A recently released poll by Education Next finds widespread—and growing—support for school choice in America. Moreover, this support crosses racial and party lines.
Pennsylvania’s two types of school choice—charter schools and tax credit scholarships—were both featured in the poll. Charter schools are supported by 48% of respondents, continuing an upward trend in recent years. A plurality of white, black, and Hispanic respondents, as well as parents, indicated support for charter schools. When informed that charter schools serve significant numbers of black and Hispanic children, support grew among most subgroups.
Graphic: Charter School Poll Results
Pennsylvania lawmakers might want to consider this broad base of support as they evaluate and react to Governor Wolf’s plan to cut charter school funding, limit charter school enrollment, and ban new cyber charter schools. Parents won’t give up their ability to choose their children’s school without a fight.
Tax credit scholarships, like Pa.’s Educational Improvement Tax Credit (EITC) and Opportunity Scholarship Tax Credit (OSTC) programs, enjoyed even stronger support in the EdNext poll. This support—including 56% of Democrats—stands in stark contrast to Wolf’s veto of House Bill 800, which could have helped thousands of kids get off scholarship waitlists and attend their desired school.
Graphic: Tax Credit Scholarship Poll Results
Perhaps the most exciting result of the polling is the support for universal school choice. This could include education scholarship accounts (ESAs), which have been introduced in various forms in Pennsylvania. By funding students instead of systems, universal choice would allow all families to choose the school that is best for their children. Interestingly, even a majority of Democrats polled support this policy.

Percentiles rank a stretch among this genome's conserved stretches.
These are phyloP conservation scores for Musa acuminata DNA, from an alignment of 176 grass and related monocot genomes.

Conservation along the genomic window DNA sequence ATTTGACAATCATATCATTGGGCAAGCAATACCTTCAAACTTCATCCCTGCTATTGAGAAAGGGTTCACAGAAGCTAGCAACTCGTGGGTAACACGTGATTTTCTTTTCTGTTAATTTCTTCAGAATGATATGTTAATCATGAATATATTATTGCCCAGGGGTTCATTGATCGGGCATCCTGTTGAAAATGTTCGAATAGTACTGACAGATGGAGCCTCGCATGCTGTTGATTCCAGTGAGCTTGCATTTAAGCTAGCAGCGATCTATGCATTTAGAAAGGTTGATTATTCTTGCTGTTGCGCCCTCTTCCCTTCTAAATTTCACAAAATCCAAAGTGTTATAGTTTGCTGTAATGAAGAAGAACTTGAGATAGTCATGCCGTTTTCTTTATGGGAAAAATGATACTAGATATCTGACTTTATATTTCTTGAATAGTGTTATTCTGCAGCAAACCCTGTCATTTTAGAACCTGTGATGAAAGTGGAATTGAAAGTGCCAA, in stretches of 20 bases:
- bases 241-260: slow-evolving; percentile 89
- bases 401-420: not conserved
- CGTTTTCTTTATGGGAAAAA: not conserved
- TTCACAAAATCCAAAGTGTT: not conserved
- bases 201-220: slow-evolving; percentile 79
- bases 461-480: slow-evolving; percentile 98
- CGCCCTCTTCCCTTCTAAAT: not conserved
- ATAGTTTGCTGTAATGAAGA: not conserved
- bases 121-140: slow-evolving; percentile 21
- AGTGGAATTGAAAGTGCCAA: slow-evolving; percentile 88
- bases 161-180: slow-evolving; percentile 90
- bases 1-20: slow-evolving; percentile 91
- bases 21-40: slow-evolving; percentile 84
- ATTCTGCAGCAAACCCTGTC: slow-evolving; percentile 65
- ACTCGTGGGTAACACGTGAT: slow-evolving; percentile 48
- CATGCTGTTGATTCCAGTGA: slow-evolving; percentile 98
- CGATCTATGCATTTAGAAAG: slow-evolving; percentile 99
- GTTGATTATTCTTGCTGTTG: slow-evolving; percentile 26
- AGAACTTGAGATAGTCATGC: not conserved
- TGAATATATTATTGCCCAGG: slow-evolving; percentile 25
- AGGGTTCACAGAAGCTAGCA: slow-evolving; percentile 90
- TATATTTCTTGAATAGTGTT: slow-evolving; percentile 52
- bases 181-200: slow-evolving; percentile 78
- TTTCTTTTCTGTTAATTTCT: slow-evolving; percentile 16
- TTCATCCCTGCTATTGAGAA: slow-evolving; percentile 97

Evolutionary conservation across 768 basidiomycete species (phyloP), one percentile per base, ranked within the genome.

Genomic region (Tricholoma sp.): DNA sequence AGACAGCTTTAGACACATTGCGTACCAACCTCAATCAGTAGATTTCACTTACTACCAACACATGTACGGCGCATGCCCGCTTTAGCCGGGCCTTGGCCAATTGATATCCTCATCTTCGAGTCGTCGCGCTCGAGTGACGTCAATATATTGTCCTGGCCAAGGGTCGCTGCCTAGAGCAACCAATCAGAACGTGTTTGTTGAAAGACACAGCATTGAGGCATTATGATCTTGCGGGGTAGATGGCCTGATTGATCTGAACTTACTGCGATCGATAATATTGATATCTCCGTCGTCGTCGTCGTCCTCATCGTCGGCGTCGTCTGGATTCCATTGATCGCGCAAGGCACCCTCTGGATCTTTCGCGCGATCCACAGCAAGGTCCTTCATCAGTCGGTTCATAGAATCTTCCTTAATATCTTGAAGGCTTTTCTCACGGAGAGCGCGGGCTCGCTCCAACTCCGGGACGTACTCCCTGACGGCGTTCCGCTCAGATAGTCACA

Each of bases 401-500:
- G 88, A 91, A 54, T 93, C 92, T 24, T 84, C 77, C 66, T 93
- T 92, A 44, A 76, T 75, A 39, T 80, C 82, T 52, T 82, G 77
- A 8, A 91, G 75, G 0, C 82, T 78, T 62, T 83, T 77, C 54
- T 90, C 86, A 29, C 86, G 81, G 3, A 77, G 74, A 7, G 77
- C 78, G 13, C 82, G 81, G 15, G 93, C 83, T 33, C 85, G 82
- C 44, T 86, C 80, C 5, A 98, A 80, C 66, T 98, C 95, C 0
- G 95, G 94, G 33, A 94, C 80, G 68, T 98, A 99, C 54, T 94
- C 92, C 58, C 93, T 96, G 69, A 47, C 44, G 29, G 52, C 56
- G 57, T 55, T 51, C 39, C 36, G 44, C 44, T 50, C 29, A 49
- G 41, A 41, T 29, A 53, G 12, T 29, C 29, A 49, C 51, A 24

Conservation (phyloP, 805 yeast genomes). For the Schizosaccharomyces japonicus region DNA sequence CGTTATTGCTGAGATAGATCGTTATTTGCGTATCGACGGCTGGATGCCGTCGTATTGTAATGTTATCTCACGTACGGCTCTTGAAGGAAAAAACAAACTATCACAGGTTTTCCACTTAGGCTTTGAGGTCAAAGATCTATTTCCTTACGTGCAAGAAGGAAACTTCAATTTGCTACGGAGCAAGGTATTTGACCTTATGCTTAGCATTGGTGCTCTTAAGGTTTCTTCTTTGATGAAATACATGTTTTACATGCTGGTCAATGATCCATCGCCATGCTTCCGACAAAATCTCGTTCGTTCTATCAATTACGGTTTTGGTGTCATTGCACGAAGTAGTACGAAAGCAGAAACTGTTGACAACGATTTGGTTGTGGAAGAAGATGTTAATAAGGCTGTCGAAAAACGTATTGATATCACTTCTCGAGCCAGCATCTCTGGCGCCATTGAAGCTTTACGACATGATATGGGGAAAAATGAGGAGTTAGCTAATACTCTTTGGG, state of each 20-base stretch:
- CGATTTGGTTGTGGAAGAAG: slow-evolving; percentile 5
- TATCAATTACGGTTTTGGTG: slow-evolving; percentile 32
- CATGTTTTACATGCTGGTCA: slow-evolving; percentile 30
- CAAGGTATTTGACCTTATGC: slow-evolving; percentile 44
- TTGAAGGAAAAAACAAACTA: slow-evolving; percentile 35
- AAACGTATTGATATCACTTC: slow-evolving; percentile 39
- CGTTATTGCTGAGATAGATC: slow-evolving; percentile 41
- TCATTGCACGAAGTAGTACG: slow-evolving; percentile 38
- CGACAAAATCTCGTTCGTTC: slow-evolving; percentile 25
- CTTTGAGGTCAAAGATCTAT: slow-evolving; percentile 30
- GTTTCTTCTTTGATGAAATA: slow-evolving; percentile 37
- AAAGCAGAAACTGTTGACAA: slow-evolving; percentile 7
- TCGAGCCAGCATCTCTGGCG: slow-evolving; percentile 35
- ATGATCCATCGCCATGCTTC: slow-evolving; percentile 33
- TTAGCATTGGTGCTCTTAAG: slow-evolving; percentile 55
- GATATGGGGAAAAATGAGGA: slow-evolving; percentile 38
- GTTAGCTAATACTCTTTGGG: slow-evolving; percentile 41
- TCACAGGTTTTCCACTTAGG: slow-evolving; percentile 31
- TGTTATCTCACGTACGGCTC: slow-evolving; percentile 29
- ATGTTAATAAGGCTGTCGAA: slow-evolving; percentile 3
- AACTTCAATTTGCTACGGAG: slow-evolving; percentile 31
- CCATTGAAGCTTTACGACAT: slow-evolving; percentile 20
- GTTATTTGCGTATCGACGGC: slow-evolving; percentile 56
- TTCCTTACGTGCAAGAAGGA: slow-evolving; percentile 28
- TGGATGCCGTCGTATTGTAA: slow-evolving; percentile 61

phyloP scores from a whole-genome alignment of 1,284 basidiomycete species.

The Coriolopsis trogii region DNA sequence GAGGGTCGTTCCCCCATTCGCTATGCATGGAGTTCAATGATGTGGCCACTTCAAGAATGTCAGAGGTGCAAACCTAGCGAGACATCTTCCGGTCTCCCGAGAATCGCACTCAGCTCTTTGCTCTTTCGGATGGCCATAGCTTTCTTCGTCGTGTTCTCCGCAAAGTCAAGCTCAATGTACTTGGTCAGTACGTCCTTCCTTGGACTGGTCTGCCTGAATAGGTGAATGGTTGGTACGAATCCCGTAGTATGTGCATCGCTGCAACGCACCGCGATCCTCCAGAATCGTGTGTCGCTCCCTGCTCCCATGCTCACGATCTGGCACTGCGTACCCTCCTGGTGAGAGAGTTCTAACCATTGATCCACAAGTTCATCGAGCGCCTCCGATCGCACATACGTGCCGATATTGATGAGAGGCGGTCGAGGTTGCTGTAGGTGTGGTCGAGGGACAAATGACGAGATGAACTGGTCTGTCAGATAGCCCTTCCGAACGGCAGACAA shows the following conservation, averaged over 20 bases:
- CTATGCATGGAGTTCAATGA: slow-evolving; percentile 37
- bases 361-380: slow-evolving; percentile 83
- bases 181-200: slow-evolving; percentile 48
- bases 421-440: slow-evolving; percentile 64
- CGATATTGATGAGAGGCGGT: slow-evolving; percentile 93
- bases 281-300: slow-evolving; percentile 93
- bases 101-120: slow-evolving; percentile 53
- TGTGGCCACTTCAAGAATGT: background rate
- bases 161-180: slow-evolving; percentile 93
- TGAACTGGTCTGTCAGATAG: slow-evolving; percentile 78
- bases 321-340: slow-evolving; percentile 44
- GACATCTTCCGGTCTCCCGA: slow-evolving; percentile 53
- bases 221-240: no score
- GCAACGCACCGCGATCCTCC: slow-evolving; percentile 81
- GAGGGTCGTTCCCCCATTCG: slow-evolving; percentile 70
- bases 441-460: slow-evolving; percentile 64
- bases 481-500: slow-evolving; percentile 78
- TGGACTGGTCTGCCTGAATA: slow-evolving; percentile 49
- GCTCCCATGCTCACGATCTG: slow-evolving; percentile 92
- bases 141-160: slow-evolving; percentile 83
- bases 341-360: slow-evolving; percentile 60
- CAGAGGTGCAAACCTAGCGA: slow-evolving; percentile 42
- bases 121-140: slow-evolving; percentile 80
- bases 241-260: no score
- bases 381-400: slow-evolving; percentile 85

Graphic: Universal Choice Poll Results
These graphs show a clear and consistent outlier: a solid majority of unionized public school teachers oppose every option. While teachers’ unions typically couch their opposition to school choice in terms of funding and accountability, the facts say otherwise.
When it comes to funding, each of these school choice options actually save money because their per-student costs are significantly lower, leaving districts with more funds per student.
The accountability argument, meanwhile, exposes extreme paternalism. Wealthy parents have always had options when it comes to education—and no one ever frets that the schools they choose are unaccountable or aren’t doing a good job. That’s because it’s common sense that parents will seek the best option for their kids, and they’ll leave if that choice isn’t performing.
With charter schools, tax credit scholarships, and ESAs, low-income parents now have a say in how and where their children are educated. They can no longer be consigned to underperforming or unsafe schools just based on where they live. But teachers’ unions and their ally Wolf apparently don’t trust low-income parents to make their own choices.
The genie is out of the bottle when it comes to school choice, and it’s not likely to go back in. Parents want—and deserve—a say in their children’s education. And the general public largely supports them. Politicians who want to deny families educational opportunities, including charter schools, are clearly swimming against the tide.